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In cæterorum Operum difficili

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Felix nimis Illa, & nostræ nobile Nomen
Invidia Volucris facili q[u]e funere surgens
Mater odora sui nitidæ nova fila juventæ,
Et festinatos peragit sibi fata per ignes.
Illa, haud natales tot tardis mensibus horas
Tam miseris tenuata moris, salutu velut uno
In nova secla rapit sese, & caput omne decoras
Explicat in frondes, roseg repullulat ortu.
Cinnameos simul Illa rogos conscenderit, omnem
Læta bibit Phoebum, & jam jam victricibus alis
Plaudit humum, Cinerésque suos.

Heu! dispare Fato
Nos ferimur; Seniorg suo sub Apolline Phoenix
Petrensis Mater, dubias librata per auras
Pendet adhuc, quæritg sinum in quo ponat inertes
Exuvias, spoliis suæ Reparata Senecta
Ore Pari surgat, Similig per omnia Vultu.
At nunc heu nixu secli melioris in ipso
Deliquium patitur!-

At nunc heu Lentæ longo in molimine Vitæ
Interea moritur! Dubio stant Moenia vultu
Parte sui Pulchra, & fratres in fœdera Muros
Invitant fr[u]strà, nec respondentia Saxis
Saxa suis. Mærent Opera intermissa, manúsq;

Succurre Piæ, succurre Parenti,

O Quisquis pius es. Illi succurre Parenti,

Quam sibi tot sante Matres habuere Parentem.
Quisquis es, 6 Tibi, crede, Tibi tot hiantia ruptis
Manibus Ora loqui! Matrem Tibi, crede, verendam
Muros tam longo laceros senió situque

Ceu Canos monstrare suos. Succurre roganti.
Per Tibi Plena olim, per jam Sibi Sicca precatur
Ubera, nè desis Senio. Sic longa Juventus.
Te foveat, querulæ nunquam cessura Senecta.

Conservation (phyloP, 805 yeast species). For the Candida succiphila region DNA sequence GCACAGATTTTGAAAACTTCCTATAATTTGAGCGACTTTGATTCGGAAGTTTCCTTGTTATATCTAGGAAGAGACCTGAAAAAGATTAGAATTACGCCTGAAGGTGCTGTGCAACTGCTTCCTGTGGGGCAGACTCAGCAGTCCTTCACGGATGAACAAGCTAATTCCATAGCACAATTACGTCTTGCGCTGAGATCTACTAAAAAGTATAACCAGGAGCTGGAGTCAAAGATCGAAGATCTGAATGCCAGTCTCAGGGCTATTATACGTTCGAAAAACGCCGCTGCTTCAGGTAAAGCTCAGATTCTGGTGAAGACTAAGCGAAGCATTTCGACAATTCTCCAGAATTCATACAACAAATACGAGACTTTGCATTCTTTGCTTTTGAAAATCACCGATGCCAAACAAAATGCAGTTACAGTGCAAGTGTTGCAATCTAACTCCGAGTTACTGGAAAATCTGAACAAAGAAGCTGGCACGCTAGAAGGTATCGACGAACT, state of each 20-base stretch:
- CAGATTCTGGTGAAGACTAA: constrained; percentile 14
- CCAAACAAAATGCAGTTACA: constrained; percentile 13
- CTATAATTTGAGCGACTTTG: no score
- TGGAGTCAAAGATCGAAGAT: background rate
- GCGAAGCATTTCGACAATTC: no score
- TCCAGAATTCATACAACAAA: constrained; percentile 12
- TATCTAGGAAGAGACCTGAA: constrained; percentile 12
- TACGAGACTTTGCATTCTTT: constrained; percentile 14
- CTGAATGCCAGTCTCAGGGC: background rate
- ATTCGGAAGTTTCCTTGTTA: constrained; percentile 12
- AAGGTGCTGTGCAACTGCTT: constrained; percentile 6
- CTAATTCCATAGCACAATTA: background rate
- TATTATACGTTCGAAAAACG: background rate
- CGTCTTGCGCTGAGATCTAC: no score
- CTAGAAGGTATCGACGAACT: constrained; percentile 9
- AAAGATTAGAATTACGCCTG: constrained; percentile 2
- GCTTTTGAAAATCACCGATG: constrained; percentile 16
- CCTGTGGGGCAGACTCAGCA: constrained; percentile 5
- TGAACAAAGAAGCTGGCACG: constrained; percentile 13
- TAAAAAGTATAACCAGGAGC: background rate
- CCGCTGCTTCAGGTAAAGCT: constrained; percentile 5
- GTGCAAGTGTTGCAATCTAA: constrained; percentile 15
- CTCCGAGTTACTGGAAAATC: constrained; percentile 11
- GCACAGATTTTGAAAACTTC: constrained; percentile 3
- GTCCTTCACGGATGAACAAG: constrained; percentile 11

On Mr. George Herberts booke intituled the Temple of Sacred Poems, sent to a Gentle-woman.


Now you

faire on what you looke; Divinest love lyes in this booke: Expecting fier from your eyes,

To kindle this his sacrifice.

When your hands untie these strings,
Think yo'have an Angell by the wings.
One that gladly will be nigh,

To waite upon each morning sigh.
To flutter in the balmy aire,

Of your well-perfumed praier;

These white plumes of his hee'l lend you,
Which every day to heaven will send you:
To take acquaintance of the spheare,
And all the smooth-fac'd kindred there.

And though Herbert's name doe owe
These devotions, fairest, know

That while I lay them on the shrine
Of your white hand, they are mine.



On a treatise of Charity.

Ise then, immortall maid! Religion rise!

Put on thy self in thine owne lookes; t' our eyes Be what thy beauties, not our blots have made thee, Such as (ere our darke sinnes to dust betrayed thee) Heav'n set thee down new drest; when thy bright birth Shot thee like lightning, to th' astonisht earth. From th' dawn of thy faire eye-lids wipe away, Dull mists, and melancholy clouds; take day And thine owne beames about thee, bring the best Of what so'ere perfum'd thy Eastern Nest. Girt all thy glories to thee: then sit down, Open thy booke, faire Queen, and take thy crowne. These learned leaves shall vindicate to thee, Thy holiest, humblest, hand-maid Charitie. She'l dresse thee like thy self, set thee on high, Where thou shall reach all hearts, command each eye, Lo where I see thy off'rings wake, and rise, From the pale dust of that strange sacrifice, Which they themselves were; each one putting on A majestie that may beseeme thy throne. The Holy youth of Heav'n whose golden rings Girt round thy awfull altars, with bright wings Fanning thy faire locks (which the world beleeves, As much as sees) shall with these sacred leaves Trick their tall plumes, and in that garbe shall go, If not more glorious, more conspicuous tho. Be it enacted then By the faire lawes of thy firm pointed pen, God's services no longer shall put on